The DISC assessment measures how one responds to favorable and unfavorable environments. It is centered around behavioral tendencies and can be very easily applied in the work setting.
Note: Some resources in this article refer to C as "Compliance", our updated and preferred language for C is "Conscientiousness".
D - Dominance: Measures one's relative initiative with problems, with a high scoring D having high initiative in the face of problems, and a low scoring D displaying low initiative.
C - Conscientiousness: Measures one's relative acceptance of procedures, rules, or guidelines with a high scoring C being very accepting of procedures and a low scoring C being prone to reject procedures.
I - Influence: Measures one's relative initiative with people, with a high scoring I showing high initiative with people, and a low scoring I showing low initiative with people.
S - Steadiness: Measures one's relative comfort with changes of pace, with a high scoring S having a low comfort with changes of pace, and a low scoring S being highly comfortable with changes.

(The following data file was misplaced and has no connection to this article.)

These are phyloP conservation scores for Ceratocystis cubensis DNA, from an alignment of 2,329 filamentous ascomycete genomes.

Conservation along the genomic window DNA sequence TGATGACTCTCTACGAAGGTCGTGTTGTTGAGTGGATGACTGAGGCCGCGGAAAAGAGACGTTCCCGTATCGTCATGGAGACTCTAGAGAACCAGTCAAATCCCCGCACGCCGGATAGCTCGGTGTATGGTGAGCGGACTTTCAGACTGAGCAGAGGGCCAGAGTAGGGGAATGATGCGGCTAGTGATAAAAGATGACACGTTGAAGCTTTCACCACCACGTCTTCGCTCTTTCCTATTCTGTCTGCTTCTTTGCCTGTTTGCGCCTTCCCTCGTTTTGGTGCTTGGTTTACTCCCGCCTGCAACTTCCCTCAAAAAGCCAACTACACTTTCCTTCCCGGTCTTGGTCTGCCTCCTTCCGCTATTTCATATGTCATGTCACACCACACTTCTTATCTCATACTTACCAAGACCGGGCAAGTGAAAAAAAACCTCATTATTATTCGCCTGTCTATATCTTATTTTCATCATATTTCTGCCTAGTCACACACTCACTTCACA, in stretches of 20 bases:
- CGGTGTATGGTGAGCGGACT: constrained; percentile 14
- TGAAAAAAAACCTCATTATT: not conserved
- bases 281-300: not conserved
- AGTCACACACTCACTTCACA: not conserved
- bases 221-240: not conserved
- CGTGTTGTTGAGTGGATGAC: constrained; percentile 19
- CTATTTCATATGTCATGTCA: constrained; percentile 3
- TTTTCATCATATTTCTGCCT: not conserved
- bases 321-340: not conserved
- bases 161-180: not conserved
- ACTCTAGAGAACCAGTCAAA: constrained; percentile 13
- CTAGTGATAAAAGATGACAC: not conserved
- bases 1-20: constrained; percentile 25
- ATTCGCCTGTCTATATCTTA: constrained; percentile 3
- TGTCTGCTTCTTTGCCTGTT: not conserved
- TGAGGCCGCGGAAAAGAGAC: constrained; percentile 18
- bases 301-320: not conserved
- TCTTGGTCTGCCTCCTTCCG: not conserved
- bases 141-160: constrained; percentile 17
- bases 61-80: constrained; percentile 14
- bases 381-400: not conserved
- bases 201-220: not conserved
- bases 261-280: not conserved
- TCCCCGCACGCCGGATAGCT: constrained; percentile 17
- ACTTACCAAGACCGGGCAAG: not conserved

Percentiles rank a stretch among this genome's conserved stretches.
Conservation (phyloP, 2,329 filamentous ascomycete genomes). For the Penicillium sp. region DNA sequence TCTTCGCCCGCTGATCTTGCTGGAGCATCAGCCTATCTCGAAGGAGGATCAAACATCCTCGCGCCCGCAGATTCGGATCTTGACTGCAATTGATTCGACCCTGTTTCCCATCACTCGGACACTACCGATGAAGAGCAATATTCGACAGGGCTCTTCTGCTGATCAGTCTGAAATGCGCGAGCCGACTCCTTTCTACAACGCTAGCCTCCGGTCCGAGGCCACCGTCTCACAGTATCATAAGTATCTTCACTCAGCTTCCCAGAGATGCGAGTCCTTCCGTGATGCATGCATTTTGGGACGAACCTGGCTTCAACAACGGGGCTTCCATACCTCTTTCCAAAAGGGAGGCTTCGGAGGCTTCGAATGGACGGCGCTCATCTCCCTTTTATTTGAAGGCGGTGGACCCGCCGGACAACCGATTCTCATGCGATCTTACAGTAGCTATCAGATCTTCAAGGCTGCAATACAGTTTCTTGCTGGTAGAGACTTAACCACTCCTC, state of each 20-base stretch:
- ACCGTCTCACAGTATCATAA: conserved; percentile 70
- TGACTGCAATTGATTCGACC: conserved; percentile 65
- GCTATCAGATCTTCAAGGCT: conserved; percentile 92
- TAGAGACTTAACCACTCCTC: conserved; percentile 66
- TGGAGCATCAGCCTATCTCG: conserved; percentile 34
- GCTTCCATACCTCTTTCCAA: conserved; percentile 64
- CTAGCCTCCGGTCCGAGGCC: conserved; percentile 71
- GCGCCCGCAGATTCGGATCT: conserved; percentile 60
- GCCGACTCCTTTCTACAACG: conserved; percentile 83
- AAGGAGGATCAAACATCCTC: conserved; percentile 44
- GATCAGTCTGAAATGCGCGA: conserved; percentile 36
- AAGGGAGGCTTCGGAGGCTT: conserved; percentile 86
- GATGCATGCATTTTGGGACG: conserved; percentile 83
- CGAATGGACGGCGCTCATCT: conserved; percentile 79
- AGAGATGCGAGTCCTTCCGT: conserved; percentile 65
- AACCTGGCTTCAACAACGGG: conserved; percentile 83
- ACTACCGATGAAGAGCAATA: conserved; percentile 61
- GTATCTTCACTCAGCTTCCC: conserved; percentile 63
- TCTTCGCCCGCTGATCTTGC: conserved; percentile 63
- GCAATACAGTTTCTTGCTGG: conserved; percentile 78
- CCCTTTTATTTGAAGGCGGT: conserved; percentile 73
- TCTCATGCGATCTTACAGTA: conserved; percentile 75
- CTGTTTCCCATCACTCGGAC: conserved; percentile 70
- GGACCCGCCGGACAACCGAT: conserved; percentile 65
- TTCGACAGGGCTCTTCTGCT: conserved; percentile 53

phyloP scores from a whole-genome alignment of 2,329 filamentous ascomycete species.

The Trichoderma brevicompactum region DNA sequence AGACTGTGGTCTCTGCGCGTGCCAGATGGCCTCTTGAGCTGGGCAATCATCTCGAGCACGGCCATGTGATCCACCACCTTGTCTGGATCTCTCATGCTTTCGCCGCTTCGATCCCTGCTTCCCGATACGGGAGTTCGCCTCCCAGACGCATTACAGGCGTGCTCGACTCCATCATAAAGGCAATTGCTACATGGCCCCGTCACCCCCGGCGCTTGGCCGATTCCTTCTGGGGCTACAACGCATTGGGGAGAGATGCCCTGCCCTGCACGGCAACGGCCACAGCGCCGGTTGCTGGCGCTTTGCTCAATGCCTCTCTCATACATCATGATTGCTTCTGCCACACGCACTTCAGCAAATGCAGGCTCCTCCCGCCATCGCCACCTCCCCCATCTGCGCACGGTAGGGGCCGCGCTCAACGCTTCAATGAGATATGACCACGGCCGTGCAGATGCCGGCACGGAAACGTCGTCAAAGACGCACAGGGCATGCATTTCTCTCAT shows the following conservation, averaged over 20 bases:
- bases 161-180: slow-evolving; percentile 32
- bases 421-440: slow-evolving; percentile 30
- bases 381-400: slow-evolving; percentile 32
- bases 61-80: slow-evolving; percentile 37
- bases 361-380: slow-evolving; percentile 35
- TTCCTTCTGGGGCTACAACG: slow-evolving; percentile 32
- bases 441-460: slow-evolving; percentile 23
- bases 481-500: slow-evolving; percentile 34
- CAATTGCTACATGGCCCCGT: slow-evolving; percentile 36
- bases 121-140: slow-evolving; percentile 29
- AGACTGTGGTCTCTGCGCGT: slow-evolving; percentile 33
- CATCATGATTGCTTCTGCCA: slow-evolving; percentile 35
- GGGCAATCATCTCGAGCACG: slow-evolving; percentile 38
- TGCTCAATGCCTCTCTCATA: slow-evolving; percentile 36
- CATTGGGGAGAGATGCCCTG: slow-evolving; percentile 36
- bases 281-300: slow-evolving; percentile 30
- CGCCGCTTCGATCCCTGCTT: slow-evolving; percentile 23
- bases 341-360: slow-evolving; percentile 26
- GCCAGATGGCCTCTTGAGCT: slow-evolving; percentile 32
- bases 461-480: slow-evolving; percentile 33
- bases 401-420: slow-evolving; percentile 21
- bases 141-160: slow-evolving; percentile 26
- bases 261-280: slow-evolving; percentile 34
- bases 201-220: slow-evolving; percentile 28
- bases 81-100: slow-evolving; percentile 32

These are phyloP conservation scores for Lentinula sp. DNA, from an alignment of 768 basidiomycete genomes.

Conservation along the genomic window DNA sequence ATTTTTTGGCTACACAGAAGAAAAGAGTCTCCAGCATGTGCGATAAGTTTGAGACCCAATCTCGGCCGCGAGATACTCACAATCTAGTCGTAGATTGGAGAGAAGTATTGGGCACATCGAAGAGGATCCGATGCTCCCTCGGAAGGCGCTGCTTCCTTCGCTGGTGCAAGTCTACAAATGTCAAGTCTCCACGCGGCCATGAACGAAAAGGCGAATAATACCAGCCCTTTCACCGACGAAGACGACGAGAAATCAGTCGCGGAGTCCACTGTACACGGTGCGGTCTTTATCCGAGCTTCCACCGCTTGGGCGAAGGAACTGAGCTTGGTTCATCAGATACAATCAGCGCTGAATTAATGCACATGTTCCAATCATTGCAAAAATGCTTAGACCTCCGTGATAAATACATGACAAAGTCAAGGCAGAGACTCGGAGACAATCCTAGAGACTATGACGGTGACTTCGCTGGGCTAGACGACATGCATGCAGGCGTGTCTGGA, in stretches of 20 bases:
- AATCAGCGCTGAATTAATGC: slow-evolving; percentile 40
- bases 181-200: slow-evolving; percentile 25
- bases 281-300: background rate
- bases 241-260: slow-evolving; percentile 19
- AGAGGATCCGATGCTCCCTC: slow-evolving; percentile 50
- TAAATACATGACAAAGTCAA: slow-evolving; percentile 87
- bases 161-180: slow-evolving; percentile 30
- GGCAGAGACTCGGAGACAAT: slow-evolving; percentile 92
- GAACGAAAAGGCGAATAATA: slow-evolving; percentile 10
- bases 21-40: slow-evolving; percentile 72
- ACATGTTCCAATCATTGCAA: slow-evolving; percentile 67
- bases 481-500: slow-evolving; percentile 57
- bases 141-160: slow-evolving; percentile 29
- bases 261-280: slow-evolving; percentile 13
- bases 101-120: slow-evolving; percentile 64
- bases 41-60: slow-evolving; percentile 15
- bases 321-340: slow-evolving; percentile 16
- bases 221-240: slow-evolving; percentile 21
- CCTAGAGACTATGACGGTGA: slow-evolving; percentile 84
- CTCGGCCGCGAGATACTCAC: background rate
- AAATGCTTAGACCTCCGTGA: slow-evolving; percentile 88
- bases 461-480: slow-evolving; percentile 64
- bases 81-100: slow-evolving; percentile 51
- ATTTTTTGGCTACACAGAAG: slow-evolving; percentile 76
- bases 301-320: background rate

To motivate others, it is important that we know their behavior and desires, and what they need to be successful. People scoring high in the various dimensions may be successfully motivated in the following ways. While these lists are not exhaustive nor prescriptive, use them selectively in light of the facts in each specific case.
Possible limitations may arise in the workplace if an individuals characteristics are taken to the extreme. All individuals are susceptible to acting differently in different situations. It is important for everyone to know these possible limitations, about ourselves and co-workers, and to be prepared to cope with them since they tend to surface when they can do the most damage.